Manchester Momentum: How we’re re-engaging students in the Labour Party

Young people are key to the success of Labour. That’s why at Manchester Momentum and Manchester Momentum Students, we are busy proactively engaging with students in preparation for a general election that could come at any moment. One of the most noted aspects of the 2017 general election was the so-called ‘youthquake’. The section of the electorate once dismissed as apathetic, disengaged and unlikely to turn out to vote came out in numbers large enough to confound the expectations of professional pollsters and pundits.

Labour’s stunning result in 2017 – the largest increase in the vote of any party in a single election since 1945 – was built off the back of young people. It isn’t hard to see why our party, with its anti-austerity message and politics of hope, resonated with this key demographic. Low wages, unstable employment and a deepening housing crisis are facts of life for Britain’s youth.

If you’re under 30, your entire adult life has been lived in the shadow of the 2008 financial crisis and the subsequent economic slowdown. If you’re a student now or younger, austerity is all you have ever known. A decade of Tory government has seen attacks on youth centres and services, while an economy tipped towards financialised property speculation has seen spaces of cultural expression squeezed out of our towns and cities. In the face of this, Jeremy Corbyn’s Labour Party has been a glimmer of light for young people.

We cannot, however, afford to rest upon the laurels of 2017. Continuous engagement with communities has to sit at the heart of everything that Labour does, creating spaces of dialogue not just at election time but all year round. This is why the popular Unseat campaign days organised by Momentum and the creation of the community organising unit by Labour are so vital. As well as this, the trade unions, which are the bedrock of our movement, stand at the front line of day-to-day struggle against austerity and for better wages and conditions at work.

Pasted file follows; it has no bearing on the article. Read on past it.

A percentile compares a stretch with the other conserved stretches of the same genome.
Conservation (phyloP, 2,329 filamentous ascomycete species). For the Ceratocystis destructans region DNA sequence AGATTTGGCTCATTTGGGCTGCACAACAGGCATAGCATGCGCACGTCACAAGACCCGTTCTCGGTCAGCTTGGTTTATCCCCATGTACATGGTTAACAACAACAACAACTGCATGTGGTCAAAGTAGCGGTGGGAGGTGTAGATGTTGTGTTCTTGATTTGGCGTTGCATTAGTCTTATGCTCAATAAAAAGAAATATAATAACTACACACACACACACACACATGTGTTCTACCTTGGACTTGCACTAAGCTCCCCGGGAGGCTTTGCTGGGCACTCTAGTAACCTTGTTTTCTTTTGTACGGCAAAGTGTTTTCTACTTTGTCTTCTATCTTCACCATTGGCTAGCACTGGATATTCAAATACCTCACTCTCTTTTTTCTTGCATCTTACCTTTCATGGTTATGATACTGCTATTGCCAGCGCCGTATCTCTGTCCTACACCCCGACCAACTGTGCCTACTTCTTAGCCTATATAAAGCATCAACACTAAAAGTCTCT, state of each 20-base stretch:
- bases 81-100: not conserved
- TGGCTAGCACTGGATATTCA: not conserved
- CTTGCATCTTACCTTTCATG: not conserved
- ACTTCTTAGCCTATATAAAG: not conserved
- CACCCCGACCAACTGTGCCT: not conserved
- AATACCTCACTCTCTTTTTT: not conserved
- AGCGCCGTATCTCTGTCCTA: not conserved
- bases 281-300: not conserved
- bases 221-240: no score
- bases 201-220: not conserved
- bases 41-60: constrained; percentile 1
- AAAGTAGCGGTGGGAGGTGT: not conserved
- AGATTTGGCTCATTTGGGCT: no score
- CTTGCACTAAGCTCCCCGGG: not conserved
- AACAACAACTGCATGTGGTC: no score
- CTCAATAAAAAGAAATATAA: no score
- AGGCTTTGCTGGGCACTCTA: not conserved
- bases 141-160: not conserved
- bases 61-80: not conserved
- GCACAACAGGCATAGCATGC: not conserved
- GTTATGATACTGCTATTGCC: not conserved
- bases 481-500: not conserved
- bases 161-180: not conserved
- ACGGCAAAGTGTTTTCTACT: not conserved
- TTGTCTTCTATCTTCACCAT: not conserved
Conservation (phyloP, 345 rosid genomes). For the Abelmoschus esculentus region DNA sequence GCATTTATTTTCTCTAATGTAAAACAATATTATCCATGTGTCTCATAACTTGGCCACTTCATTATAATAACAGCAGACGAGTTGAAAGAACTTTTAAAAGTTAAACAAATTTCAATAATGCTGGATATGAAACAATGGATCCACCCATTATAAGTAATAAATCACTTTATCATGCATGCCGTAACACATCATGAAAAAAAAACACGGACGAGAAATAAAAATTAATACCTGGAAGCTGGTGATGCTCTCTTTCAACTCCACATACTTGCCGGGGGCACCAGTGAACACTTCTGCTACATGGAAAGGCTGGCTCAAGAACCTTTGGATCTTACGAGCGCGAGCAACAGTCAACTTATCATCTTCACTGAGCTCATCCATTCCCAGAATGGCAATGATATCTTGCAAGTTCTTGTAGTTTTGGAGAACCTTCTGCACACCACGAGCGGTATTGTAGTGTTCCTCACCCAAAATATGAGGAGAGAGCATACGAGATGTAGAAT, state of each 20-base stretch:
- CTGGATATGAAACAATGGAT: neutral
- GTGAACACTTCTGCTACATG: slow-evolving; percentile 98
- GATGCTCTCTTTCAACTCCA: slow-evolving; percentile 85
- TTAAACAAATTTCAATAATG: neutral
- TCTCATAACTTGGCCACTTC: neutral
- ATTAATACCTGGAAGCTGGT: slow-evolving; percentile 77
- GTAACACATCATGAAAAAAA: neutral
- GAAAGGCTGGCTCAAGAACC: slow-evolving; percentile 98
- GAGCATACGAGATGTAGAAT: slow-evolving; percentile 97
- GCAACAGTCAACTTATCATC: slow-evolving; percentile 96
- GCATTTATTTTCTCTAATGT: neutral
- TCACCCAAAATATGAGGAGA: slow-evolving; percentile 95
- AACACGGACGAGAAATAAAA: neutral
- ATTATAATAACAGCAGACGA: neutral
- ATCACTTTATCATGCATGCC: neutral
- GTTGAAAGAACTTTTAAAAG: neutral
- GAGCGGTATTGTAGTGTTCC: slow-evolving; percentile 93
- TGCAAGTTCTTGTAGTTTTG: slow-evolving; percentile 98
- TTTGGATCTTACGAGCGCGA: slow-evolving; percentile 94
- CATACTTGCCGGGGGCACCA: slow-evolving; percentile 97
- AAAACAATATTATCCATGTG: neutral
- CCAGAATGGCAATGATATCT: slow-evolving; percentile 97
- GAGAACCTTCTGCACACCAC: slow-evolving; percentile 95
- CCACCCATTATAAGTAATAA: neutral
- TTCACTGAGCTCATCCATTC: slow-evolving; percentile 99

Here at Manchester Momentum, we are contributing in our way to the year-round presence and vibrancy of our movement. In addition to the the recent formation of our student wing, which is working continuously to engage students, at the end of the month we are organising ‘Prepare for Power’. The event on March 30th will featuring leading lights of our movement, from Owen Jones to Rebecca Long-Bailey. It is designed to mobilise activists and build the team that will be crucial to a general election victory.

To build for this, we have been running door-knocking sessions in Manchester’s student-heavy neighbourhoods, speaking to young people, ensuring they are registered to vote and encouraging them to get involved in our party. As the only Momentum group in the country to have a student branch, we see this as a top priority.

While the government is gridlocked over Theresa May’s catastrophic Brexit strategy, and the focus of the political class is on parliamentary games, we are acutely aware of one thing: our strength lies in our movement. Hundreds of thousands of people, willing to argue and campaign for the economic and social transformation that the UK so desperately needs. We don’t know when an election will come – but when it does, our movement will be ready.

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